You probably know that Benedict XVI’s life’s works as a theologian are being edited and released in different volumes. Ignatius Press has the publishing rights for English. His volume on Liturgy is available. HERE
In German another volume has been issued.
In this volume he mentions, in his newly written forward, that he has rethought and changed him mind about a 1972 essay he had concerning Communion for the divorced and civilly remarried. Previously, he had not closed the door to this possibility. Now, he thinks he was wrong back then.
This is a burning issue today, of course.
And so the former Pope – how weird is that to write – is going to be implicated in the debate about Communion for the civilly remarried.
What is important to remember, however, before people on the Left and on the Right start with their respective spittle-flecked nutties, is that… changing your mind is exactly what theologians do when they are looking back at their life’s work.
I bring to your attention the example of St. Augustine of Hippo, whom Ratzinger studied closely. Late in life, Augustine reviewed his vast, and I mean vast, body of work and, in a volume called the Retractations, he made observations and corrections of his previous work. In other words, he reviewed and he said when and where he got things wrong.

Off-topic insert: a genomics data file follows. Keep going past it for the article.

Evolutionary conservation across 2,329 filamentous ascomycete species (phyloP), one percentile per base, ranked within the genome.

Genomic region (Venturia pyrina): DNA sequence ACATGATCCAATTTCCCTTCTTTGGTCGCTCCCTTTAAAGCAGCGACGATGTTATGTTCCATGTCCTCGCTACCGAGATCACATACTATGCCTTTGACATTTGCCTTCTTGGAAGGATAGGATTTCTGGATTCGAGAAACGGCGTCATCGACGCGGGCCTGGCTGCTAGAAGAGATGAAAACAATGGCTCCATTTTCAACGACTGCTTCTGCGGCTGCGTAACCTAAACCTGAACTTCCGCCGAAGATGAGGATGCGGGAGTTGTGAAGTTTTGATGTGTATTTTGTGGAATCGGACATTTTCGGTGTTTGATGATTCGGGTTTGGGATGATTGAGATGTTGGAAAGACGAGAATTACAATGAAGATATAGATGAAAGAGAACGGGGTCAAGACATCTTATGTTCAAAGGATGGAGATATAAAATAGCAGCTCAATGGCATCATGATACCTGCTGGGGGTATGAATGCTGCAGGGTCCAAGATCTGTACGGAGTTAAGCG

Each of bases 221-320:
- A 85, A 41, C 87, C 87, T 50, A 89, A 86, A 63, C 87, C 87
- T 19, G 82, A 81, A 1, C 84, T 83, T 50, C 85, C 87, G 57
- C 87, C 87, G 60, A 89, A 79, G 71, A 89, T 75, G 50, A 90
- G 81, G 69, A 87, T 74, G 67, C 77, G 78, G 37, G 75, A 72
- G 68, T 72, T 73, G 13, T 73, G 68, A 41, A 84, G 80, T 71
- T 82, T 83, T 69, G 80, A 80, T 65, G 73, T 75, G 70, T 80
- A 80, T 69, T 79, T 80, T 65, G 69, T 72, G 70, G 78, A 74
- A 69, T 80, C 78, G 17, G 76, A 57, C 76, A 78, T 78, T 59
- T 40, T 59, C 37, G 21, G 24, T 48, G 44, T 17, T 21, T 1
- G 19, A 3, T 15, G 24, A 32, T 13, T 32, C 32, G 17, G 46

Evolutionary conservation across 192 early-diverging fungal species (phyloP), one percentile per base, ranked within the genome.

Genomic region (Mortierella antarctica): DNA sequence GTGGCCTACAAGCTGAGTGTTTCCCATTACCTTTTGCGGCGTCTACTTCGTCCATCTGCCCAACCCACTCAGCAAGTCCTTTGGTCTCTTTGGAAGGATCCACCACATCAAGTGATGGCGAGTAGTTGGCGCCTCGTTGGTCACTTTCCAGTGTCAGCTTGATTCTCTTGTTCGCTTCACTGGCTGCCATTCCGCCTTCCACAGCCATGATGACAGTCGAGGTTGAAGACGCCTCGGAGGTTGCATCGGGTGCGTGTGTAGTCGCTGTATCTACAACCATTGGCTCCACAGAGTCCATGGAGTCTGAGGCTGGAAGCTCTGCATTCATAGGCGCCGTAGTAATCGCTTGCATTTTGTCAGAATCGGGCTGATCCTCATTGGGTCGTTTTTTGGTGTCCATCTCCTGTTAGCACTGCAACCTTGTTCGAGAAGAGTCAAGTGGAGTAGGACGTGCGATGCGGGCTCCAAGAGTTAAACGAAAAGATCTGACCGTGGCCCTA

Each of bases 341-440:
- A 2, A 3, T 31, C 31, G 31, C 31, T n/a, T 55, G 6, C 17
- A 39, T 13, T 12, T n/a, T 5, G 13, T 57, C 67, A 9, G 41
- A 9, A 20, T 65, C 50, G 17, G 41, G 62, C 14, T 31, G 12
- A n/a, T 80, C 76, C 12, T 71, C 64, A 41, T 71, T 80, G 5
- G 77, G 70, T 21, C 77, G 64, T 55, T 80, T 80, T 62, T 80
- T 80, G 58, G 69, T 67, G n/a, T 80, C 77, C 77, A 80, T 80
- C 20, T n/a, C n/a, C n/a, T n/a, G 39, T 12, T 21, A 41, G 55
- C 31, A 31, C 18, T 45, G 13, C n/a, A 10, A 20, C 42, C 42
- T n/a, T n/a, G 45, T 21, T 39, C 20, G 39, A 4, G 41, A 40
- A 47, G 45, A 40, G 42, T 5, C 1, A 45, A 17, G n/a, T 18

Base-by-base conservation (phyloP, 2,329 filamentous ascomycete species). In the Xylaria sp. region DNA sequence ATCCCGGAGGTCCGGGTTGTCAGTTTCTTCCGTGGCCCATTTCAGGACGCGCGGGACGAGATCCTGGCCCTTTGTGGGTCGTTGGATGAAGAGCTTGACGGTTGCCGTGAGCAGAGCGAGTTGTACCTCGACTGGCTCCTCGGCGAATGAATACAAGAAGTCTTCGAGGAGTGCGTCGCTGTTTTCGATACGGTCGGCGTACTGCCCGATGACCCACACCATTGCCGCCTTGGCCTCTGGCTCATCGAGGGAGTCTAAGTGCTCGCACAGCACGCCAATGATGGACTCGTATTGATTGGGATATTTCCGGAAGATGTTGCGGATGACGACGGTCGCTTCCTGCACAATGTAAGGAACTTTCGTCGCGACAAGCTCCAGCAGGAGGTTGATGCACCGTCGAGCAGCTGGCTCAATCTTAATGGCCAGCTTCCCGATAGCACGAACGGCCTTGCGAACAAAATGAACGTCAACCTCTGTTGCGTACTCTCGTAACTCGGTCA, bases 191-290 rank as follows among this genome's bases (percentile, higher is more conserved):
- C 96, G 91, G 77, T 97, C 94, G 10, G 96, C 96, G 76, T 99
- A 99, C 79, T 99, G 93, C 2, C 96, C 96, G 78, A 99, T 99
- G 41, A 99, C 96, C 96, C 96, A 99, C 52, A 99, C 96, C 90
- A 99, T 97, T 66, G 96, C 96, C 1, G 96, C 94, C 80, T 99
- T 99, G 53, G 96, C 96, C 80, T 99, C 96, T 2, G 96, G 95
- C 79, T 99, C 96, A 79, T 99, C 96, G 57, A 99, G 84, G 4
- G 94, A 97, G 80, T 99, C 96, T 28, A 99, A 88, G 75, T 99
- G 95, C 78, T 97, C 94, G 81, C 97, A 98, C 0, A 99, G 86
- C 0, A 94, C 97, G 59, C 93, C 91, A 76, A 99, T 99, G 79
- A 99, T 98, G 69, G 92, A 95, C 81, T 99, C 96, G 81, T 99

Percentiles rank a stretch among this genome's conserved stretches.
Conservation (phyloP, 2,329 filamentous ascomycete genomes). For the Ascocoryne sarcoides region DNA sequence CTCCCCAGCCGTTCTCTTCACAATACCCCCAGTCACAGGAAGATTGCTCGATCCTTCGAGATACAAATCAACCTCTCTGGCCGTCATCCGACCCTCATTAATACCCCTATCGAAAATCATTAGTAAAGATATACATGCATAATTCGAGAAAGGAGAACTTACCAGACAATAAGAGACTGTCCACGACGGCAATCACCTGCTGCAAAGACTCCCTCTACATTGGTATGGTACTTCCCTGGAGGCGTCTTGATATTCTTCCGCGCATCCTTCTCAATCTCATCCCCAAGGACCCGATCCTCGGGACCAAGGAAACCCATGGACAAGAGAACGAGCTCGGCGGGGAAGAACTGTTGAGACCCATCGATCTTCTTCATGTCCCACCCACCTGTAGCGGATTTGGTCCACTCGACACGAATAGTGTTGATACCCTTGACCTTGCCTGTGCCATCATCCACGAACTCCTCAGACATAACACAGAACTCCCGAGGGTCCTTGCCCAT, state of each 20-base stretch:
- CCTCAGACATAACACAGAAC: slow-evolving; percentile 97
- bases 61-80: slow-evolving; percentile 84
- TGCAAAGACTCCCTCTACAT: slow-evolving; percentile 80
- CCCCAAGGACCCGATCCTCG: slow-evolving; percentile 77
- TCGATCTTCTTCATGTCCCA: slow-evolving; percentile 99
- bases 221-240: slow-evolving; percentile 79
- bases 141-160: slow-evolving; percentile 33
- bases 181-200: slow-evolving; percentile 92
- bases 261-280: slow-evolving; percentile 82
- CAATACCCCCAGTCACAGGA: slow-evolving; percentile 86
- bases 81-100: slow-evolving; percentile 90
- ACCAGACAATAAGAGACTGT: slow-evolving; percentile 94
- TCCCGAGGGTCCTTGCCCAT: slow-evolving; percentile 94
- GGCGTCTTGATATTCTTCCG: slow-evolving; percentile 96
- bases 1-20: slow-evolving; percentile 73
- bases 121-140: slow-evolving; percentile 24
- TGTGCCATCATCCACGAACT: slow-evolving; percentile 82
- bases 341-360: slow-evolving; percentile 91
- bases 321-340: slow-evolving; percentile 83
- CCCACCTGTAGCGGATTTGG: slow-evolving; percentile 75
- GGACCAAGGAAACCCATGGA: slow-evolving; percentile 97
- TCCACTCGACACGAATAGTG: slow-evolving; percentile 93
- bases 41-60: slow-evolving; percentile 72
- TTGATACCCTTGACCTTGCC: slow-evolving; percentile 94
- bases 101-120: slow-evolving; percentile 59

That’s what theologians do.
They get things wrong and they correct things after they have had time to work on them and think them through and, often, gather more information.
But just watch how the catholic Left, especially, will try to spin this. It’ll go something along the lines of “The Pope Emeritus is entering the fray against Card. Kasper!” or, for the truly weird, “Did Card. Burke put the Pope Emeritus up to this?”, and even “Benedict, who promised he was going to be a good little monk in his garden convent, has broken his word! He’s being political!”
Believe me, it’ll get crazy.
When and if you read some of the loony stuff, remember: St. Augustine’s Retractations.
This is what old theologians do.